Writing an Offer Letter
You’ve come this far. You’ve invested time and effort in identifying the right person for the job. Now you’re at this stage, it’s time to secure an acceptance with an appropriately worded offer letter that projects the right impression to the candidate you want.
Avoid standard letters
Most firms have standard offer letters that are inserted with name, job title, start date and salary. However, these can be easily identified by candidates. In the wake of a series of warm, friendly, face-to-face meetings, they run the risk of coming across as lazy, impersonal and off-putting – particularly if signed by the person who actually conducted the final interview.
You don’t offer jobs every day. Why not take time to write something original? At least amend your firm’s standard letter so that the candidate, whose offer may have been conveyed verbally and with enthusiasm by your recruitment consultant, continues to feel wanted. If the candidate has any lingering doubts or issues, an impersonal offer letter can tip him in the wrong direction. Write something positive instead and the chances are higher that an acceptance will be forthcoming.
Once you’ve decided to make the offer, and especially if you’ve already asked your recruitment consultant to tell the candidate, it’s best to write and dispatch the offer letter that night if possible. If the candidate is still out on interviews at other jobs, a confirmed offer on the table can convince him to cancel these. Contrary to some perceptions, jobseekers tend not to calculatingly stack up offers and use them to drive up their salaries. For most people, going on interviews is time-consuming and stressful. A positive job offer extended swiftly can make the world of difference. Candidates we meet will often instruct us to cancel any outstanding applications on receipt of an excellent offer letter.
When extending a job offer, certain formalities need to be respected – but that doesn’t mean you need to use stiff, overly formal language. For a start, ‘Dear John’ or ‘Dear Cindy’ is much friendlier than ‘Mr. Smith’ or ‘Ms Peroni’ – and sets the right tone.
Sell the offer
Emphasize the most appealing benefits in the package you’re offering. Conditional benefits (for instance, study support provided exams are passed) should ideally be kept in a separate document of terms and conditions or, if not, then ‘sandwiched’ between other benefits. The letter needs to ‘sell’ the offer to the candidate, which means small print and ‘legalese’ can unnecessarily get in the way.
Express your pleasure that the candidate has succeeded in gaining a position with your firm. However, don’t assume acceptance. Certainly ask for it – but remember the candidate has a choice. You may want to refer to specific skills or experience the candidate has that would make a contribution to your business, or reiterate any particular projects you discussed at the interview that you know the candidate was interested in.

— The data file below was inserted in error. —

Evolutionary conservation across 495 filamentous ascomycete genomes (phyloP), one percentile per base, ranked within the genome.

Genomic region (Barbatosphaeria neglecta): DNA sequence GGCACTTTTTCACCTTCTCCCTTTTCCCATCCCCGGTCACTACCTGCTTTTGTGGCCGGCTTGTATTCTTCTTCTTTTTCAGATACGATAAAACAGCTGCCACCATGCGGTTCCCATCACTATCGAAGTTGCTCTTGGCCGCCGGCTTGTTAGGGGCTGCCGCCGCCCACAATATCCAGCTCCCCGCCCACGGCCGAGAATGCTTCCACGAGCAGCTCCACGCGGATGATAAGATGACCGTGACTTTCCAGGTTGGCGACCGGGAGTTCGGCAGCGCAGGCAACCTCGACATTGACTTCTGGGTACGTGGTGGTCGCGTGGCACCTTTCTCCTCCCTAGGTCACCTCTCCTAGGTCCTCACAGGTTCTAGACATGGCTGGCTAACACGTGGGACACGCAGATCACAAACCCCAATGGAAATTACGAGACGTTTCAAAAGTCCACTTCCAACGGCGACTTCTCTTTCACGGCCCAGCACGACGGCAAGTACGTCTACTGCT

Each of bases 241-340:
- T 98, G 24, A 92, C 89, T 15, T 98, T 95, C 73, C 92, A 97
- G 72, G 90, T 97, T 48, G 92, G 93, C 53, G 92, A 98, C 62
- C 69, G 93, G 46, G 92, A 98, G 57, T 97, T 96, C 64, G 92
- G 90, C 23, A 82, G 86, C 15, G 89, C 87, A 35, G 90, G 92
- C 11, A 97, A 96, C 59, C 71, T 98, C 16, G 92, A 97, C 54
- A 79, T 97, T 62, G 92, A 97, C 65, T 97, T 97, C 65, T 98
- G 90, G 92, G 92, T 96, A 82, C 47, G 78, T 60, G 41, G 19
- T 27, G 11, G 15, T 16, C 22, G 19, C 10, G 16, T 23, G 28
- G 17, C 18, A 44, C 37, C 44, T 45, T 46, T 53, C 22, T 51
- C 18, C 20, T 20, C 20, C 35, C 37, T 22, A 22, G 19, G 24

In order that the candidate doesn’t feel pressured, always ask him (or her) to call you personally if there are any queries about the offer or any other aspect of the job. Your recruitment consultant will be in touch with the candidate anyway, and alert you to anything that needs addressing – but it adds another personal angle to the letter by making yourself available for queries too.
A personal touch
A nice touch – and one which candidates regularly tell us is a real winner – is to invite the successful candidate back into your offices during his notice period, to meet the team and go for drinks or lunch with future colleagues. However confident people are, changing jobs can be unnerving. It’s much better to look forward to your first day knowing you’ve already met the people you’ll see when you walk in. It’s also easy to forget that working a notice period can be a lonely time – and one in which successful candidates can be vulnerable to counter-offers, or open to considering other jobs they see advertised. The more you can do to keep your firm’s name at the forefront of the candidate’s thoughts, the better. And by making such an invitation in your offer letter, it’s a method of ‘closing’ that really makes an impact.
If this isn’t feasible, end by pointing out what action you want the candidate to take in order to accept.
I’m writing to confirm our offer to you, of the position of Project Manager, on a salary of $93,000, ideally starting Monday 23 October. I’ve enclosed our terms and conditions, which set out the finer details of the offer, together with information on our flexible benefits plan.
I hope you’ll decide to join us. As I mentioned when we met, the department is busier than ever. Opportunities to flourish – in the short and long term – are excellent and your role will be pivotal to our success. We attach great importance to the professional development of all of our people here and I would like to think that you’d remain with us as we grow, to take advantage of these opportunities.
If you have any questions about our offer, feel free to call me personally on 0XXX XXXXXX. Should you choose to accept, I’d like to invite you to drinks with the departmental team so that there will be some familiar faces for you when you start.
We all feel strongly that you will be able to make a significant contribution to the team and look forward to working with you. If you wish to accept our offer, please sign where indicated and return a copy to me in the envelope provided. I’ll then contact you to confirm receipt and arrange a date to meet the team over the next two weeks.